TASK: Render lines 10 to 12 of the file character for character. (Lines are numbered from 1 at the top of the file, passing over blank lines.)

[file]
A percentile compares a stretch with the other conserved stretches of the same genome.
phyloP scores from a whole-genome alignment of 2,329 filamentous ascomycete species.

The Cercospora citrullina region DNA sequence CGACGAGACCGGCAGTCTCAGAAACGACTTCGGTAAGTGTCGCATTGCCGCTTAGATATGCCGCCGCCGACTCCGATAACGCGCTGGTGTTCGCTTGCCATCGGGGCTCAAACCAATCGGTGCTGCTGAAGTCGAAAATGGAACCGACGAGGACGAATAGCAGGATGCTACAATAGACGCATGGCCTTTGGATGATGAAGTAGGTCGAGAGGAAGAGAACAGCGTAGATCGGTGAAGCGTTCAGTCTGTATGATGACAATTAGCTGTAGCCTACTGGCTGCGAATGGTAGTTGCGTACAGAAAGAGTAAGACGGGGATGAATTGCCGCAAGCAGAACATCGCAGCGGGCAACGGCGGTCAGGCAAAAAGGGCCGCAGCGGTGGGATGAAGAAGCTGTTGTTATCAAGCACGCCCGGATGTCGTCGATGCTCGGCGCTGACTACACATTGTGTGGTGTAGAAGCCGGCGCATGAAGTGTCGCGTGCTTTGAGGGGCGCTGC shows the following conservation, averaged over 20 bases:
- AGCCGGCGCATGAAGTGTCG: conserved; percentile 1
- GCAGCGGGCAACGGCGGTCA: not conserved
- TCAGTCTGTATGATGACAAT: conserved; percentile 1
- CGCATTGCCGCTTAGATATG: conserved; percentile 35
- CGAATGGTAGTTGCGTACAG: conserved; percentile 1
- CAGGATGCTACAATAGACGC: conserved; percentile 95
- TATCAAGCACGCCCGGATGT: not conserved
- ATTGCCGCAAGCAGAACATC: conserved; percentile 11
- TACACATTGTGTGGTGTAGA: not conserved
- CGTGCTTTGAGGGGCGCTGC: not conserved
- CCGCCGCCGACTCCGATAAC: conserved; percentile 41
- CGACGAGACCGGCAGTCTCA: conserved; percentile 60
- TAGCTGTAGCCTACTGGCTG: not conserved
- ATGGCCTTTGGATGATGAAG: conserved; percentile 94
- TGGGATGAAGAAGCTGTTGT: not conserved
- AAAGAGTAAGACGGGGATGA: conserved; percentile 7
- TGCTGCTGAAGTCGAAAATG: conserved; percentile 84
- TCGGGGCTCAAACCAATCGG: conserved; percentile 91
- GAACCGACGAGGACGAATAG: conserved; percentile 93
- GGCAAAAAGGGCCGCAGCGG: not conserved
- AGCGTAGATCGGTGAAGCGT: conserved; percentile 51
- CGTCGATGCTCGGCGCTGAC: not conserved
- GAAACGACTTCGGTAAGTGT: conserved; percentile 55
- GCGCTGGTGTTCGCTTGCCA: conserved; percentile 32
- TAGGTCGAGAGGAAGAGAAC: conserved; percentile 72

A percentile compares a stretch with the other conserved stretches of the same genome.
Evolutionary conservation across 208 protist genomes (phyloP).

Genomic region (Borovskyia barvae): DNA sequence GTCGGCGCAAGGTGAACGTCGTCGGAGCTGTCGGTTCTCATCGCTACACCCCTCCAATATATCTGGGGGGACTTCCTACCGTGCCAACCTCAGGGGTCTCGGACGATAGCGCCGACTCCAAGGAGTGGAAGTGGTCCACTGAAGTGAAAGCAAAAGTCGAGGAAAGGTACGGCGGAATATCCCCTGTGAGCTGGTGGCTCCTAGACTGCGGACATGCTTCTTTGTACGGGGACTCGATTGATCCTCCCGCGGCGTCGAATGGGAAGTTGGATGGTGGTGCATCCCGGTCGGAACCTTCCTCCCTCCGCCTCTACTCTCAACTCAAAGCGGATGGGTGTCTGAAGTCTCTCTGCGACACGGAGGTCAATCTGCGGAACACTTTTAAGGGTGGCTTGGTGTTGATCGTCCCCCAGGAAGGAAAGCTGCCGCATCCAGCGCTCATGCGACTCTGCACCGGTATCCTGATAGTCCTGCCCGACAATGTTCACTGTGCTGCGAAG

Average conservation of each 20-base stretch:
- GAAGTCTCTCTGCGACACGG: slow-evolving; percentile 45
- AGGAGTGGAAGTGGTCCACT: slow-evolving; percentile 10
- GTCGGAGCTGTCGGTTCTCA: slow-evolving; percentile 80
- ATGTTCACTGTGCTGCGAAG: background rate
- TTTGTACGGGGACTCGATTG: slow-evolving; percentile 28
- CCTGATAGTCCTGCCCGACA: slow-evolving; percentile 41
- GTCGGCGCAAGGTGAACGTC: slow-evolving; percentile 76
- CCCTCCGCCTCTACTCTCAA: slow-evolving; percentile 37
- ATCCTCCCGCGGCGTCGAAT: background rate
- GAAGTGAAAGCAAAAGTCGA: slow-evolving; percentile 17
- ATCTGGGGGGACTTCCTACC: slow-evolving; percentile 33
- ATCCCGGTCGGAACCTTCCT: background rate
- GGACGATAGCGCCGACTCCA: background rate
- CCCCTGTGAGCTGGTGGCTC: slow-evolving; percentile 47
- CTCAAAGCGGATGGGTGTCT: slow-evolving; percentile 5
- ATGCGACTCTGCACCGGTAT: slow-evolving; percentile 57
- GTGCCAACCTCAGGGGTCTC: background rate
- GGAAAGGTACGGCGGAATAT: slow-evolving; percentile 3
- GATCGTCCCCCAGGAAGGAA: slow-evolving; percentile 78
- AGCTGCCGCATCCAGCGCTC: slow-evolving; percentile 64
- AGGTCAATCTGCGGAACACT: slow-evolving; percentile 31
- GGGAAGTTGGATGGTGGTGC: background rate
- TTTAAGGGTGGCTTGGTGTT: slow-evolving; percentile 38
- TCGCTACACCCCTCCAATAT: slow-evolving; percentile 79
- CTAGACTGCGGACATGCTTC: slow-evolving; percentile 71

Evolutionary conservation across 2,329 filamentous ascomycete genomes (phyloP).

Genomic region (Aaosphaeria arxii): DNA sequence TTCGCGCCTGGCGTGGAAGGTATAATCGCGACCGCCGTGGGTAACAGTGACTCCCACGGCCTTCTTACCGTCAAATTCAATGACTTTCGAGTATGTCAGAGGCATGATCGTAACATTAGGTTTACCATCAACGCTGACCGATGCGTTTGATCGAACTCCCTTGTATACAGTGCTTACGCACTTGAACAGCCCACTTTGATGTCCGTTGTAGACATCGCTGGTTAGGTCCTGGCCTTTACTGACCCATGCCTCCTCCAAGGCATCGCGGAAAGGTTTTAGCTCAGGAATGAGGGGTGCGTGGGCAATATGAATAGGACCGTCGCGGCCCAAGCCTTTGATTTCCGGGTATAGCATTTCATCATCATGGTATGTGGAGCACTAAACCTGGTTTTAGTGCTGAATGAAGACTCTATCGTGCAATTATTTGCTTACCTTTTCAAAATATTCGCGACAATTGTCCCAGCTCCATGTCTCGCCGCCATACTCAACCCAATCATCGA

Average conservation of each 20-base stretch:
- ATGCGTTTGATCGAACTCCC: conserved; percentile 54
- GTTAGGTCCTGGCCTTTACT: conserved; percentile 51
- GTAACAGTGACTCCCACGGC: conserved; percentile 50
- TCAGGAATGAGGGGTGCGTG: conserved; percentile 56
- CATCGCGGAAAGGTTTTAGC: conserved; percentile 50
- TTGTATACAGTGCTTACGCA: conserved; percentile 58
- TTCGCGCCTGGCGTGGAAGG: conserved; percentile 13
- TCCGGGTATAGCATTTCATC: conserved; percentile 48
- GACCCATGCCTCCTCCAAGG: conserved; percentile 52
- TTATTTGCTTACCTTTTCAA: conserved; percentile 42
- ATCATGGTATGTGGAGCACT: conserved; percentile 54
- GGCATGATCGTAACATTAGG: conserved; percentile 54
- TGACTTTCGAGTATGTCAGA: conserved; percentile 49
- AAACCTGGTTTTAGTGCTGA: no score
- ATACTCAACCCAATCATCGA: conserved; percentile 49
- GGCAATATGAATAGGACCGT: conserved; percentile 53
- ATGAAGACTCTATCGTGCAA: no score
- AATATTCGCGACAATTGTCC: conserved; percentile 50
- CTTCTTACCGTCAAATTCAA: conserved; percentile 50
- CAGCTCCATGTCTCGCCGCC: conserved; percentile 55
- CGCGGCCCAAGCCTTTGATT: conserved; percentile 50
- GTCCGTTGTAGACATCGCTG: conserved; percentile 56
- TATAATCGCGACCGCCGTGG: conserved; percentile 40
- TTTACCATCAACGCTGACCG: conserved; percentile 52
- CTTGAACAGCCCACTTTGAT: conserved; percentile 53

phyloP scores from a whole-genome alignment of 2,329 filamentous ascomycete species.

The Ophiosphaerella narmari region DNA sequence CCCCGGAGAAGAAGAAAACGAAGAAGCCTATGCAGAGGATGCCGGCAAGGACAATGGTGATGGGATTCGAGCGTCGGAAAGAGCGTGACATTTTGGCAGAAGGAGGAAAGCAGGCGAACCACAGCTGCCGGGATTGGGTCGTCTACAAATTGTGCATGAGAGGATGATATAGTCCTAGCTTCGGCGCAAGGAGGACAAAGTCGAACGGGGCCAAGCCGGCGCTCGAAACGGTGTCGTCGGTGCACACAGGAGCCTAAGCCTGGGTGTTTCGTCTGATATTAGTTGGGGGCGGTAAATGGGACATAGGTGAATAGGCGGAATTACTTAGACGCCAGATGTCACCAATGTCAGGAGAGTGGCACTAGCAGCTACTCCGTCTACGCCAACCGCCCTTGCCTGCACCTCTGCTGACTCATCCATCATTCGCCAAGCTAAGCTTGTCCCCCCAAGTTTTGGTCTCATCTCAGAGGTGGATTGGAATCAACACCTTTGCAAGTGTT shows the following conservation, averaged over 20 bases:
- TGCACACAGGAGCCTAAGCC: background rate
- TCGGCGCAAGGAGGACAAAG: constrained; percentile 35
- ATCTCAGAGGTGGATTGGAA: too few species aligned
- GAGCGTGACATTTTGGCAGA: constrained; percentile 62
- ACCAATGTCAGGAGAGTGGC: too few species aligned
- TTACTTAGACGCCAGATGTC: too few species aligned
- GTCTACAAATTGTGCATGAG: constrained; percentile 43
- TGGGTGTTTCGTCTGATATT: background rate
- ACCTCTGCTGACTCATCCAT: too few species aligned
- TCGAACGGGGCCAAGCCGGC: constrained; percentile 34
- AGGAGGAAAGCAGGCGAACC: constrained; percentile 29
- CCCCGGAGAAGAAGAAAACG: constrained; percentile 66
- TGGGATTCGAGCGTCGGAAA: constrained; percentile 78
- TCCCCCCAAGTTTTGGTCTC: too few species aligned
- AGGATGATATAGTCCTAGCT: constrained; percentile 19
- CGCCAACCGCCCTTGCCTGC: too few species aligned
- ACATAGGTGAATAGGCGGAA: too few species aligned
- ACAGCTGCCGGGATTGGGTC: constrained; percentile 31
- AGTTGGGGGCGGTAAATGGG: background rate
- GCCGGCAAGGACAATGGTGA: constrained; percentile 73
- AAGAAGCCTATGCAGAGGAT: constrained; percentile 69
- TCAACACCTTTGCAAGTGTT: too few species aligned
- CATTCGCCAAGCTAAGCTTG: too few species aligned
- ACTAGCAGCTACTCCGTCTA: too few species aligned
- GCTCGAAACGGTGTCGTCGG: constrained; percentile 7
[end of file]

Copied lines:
- TATCAAGCACGCCCGGATGT: not conserved
- ATTGCCGCAAGCAGAACATC: conserved; percentile 11
- TACACATTGTGTGGTGTAGA: not conserved